Bruce was living in my home state at the time, and I almost wish that he'd called the album "California" - because several of its songs are rooted in things that were happening here at the time.  It seems hard to believe now, but in 1995 you could have called California a red state and not be laughed out of the room.  The Republican wave that swept the country in 1994 had crested in California, leading to what had seemed unthinkable just a year before - the GOP captured the State Assembly, and it was only because Willie Brown was a lot smarter than his counterparts that the Dems were able to hold onto the house - he turned one GOP member, resulting in a 40-40 deadlock that gave new meaning to the term "political gridlock."

For some reason, Governor Pete Wilson - a decent enough man, and seemingly on the moderate side - somehow interpreted this as a mandate to run for President, and a mandate to base his campaign on on effort to dehumanize and expel "illegal immigrants" from the state.  It was a mean-spirited, out of character move, and it came as no big surprise that it crashed and burned in no short order.  And, proving the law of political unintended consequences, it pushed the state's burgeoning Latino population straight into the arms of the Democratic party, where it has remained ever since.

This, plus the severe economic downturn of the moment (not just in California, but in Texas and all over the country), served as the context for "Tom Joad," and songs like "The Ghost of Tom Joad," "Highway 29," "Sinaloa Cowboys," "The Line," "Balboa Park," "The New Timer," and most of all "Across the Border," with these heart-rending and beautiful lines:

Tonight we'll sing the songs
I'll dream of you my corazon
And tomorrow my heart will be strong

And may the saints' blessing and grace
Carry me safely into your arms
There across the border

For what are we
Without hope in our hearts
That someday we'll drink from God's blessed waters

And eat the fruit from the vine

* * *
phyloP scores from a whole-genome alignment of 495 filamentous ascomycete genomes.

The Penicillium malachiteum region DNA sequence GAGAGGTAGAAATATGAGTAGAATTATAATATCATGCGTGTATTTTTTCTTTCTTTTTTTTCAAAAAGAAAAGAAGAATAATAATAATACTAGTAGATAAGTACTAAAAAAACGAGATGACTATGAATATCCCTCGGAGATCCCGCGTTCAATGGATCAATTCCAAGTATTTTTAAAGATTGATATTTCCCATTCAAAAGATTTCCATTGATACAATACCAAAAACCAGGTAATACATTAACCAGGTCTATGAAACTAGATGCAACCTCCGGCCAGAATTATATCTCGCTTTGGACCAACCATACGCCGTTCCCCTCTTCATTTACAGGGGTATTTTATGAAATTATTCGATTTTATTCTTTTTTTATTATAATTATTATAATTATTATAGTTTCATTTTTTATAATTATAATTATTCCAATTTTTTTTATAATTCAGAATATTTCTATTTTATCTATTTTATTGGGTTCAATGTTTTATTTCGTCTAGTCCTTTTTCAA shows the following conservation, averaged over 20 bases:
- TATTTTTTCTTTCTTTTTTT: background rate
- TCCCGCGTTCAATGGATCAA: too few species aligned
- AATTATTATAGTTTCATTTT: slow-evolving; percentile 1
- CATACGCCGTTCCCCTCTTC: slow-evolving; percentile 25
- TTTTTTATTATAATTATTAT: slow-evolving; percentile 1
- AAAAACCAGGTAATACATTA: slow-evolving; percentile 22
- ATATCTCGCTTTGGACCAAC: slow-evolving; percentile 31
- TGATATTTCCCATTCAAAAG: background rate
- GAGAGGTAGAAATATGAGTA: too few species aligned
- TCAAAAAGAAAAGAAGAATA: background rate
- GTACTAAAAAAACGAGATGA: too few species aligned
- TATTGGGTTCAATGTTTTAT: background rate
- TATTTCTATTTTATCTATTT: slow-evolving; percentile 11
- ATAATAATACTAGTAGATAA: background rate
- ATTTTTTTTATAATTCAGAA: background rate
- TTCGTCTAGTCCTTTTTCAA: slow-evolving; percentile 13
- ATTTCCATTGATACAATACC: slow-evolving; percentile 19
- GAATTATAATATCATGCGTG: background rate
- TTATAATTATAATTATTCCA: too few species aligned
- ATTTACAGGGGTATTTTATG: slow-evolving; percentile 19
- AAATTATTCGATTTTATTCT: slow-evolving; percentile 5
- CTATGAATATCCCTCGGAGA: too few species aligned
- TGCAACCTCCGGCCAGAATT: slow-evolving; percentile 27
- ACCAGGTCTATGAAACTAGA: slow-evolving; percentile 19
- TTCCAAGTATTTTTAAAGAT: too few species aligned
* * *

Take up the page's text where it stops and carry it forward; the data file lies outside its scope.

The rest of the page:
I know love and fortune will be mine
Somewhere across the border

"The Ghost of Tom Joad" - always a reason to be thankful.

With All The Trimmings

An annual tradition - my posting of this wonderful Garrison Keillor essay on Thanksgiving.  It originally appeared in TIME Magazine in November 1995.

With All The Trimmings by Garrison Keillor

It is a wicked world in which the power of any individual to cause suffering is so great and the power to do good is so slight; but here we are, the week of our beloved national feast, our annual homecoming, and signs of loving Providence are everywhere around us.

I am thankful to be alive. In Minnesota the lakes are freezing over in late November, and some men who envision a leadership role for themselves take their snowmobiles out onto the thin ice and fall through and drown in the cold water--their last thought in this life: "Boy, was this dumb or what?"--and so far I have not been one of them. Caution was bred into me: I never played with guns or made a hobby of pharmaceuticals or flung myself off a cliff while clinging to a kite. I read books instead. I read books in which men hearken to wild imperatives, and that is enough for me.

I am thankful for living in a place where winter gets good and cold and you need to build a fire in a stove and wrap a blanket around you. Cold draws people closer together. Crime drops. Acts of kindness proliferate between strangers. I have been in Los Angeles on a balmy day in January and seen the glum faces of people poking at their salads in outdoor restaurants, brooding over their unproduced screenplays. People in Minnesota are much cheerier, lurching across the ice, leaning into the wind as sheets of snow swirl up in their faces. Because they feel needed and because cold weather takes the place of personal guilt. Maybe you haven't been the shining star you should have been, but now is not the time to worry about it.